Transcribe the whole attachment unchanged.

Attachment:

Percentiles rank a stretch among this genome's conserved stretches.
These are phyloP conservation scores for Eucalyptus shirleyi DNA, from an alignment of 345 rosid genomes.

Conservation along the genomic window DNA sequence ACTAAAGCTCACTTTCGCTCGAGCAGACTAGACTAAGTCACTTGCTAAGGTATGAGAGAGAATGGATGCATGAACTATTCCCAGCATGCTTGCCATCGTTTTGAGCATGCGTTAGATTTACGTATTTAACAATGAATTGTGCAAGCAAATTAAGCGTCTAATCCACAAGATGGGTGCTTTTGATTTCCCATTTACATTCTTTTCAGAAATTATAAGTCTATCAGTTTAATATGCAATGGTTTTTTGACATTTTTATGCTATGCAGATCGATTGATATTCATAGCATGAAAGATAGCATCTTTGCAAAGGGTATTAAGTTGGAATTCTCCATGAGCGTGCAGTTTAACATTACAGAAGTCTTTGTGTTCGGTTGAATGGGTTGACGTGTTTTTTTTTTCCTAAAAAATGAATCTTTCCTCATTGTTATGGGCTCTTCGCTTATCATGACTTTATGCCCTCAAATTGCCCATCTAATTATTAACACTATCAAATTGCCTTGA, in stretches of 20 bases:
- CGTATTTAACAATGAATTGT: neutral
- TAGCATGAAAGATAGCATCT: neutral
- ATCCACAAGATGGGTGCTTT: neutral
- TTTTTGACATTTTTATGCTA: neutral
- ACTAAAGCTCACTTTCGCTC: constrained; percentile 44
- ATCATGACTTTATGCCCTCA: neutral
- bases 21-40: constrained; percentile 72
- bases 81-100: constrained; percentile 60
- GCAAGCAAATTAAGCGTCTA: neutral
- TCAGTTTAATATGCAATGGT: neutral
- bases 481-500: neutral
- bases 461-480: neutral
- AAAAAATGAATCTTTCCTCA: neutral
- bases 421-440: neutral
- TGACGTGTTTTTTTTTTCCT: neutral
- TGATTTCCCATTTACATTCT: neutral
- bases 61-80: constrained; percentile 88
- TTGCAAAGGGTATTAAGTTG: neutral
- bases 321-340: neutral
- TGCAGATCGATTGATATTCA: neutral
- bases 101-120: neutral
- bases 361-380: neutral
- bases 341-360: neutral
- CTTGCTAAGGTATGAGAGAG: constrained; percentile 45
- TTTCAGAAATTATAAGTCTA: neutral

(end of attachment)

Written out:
Percentiles rank a stretch among this genome's conserved stretches.
These are phyloP conservation scores for Eucalyptus shirleyi DNA, from an alignment of 345 rosid genomes.

Conservation along the genomic window DNA sequence ACTAAAGCTCACTTTCGCTCGAGCAGACTAGACTAAGTCACTTGCTAAGGTATGAGAGAGAATGGATGCATGAACTATTCCCAGCATGCTTGCCATCGTTTTGAGCATGCGTTAGATTTACGTATTTAACAATGAATTGTGCAAGCAAATTAAGCGTCTAATCCACAAGATGGGTGCTTTTGATTTCCCATTTACATTCTTTTCAGAAATTATAAGTCTATCAGTTTAATATGCAATGGTTTTTTGACATTTTTATGCTATGCAGATCGATTGATATTCATAGCATGAAAGATAGCATCTTTGCAAAGGGTATTAAGTTGGAATTCTCCATGAGCGTGCAGTTTAACATTACAGAAGTCTTTGTGTTCGGTTGAATGGGTTGACGTGTTTTTTTTTTCCTAAAAAATGAATCTTTCCTCATTGTTATGGGCTCTTCGCTTATCATGACTTTATGCCCTCAAATTGCCCATCTAATTATTAACACTATCAAATTGCCTTGA, in stretches of 20 bases:
- CGTATTTAACAATGAATTGT: neutral
- TAGCATGAAAGATAGCATCT: neutral
- ATCCACAAGATGGGTGCTTT: neutral
- TTTTTGACATTTTTATGCTA: neutral
- ACTAAAGCTCACTTTCGCTC: constrained; percentile 44
- ATCATGACTTTATGCCCTCA: neutral
- bases 21-40: constrained; percentile 72
- bases 81-100: constrained; percentile 60
- GCAAGCAAATTAAGCGTCTA: neutral
- TCAGTTTAATATGCAATGGT: neutral
- bases 481-500: neutral
- bases 461-480: neutral
- AAAAAATGAATCTTTCCTCA: neutral
- bases 421-440: neutral
- TGACGTGTTTTTTTTTTCCT: neutral
- TGATTTCCCATTTACATTCT: neutral
- bases 61-80: constrained; percentile 88
- TTGCAAAGGGTATTAAGTTG: neutral
- bases 321-340: neutral
- TGCAGATCGATTGATATTCA: neutral
- bases 101-120: neutral
- bases 361-380: neutral
- bases 341-360: neutral
- CTTGCTAAGGTATGAGAGAG: constrained; percentile 45
- TTTCAGAAATTATAAGTCTA: neutral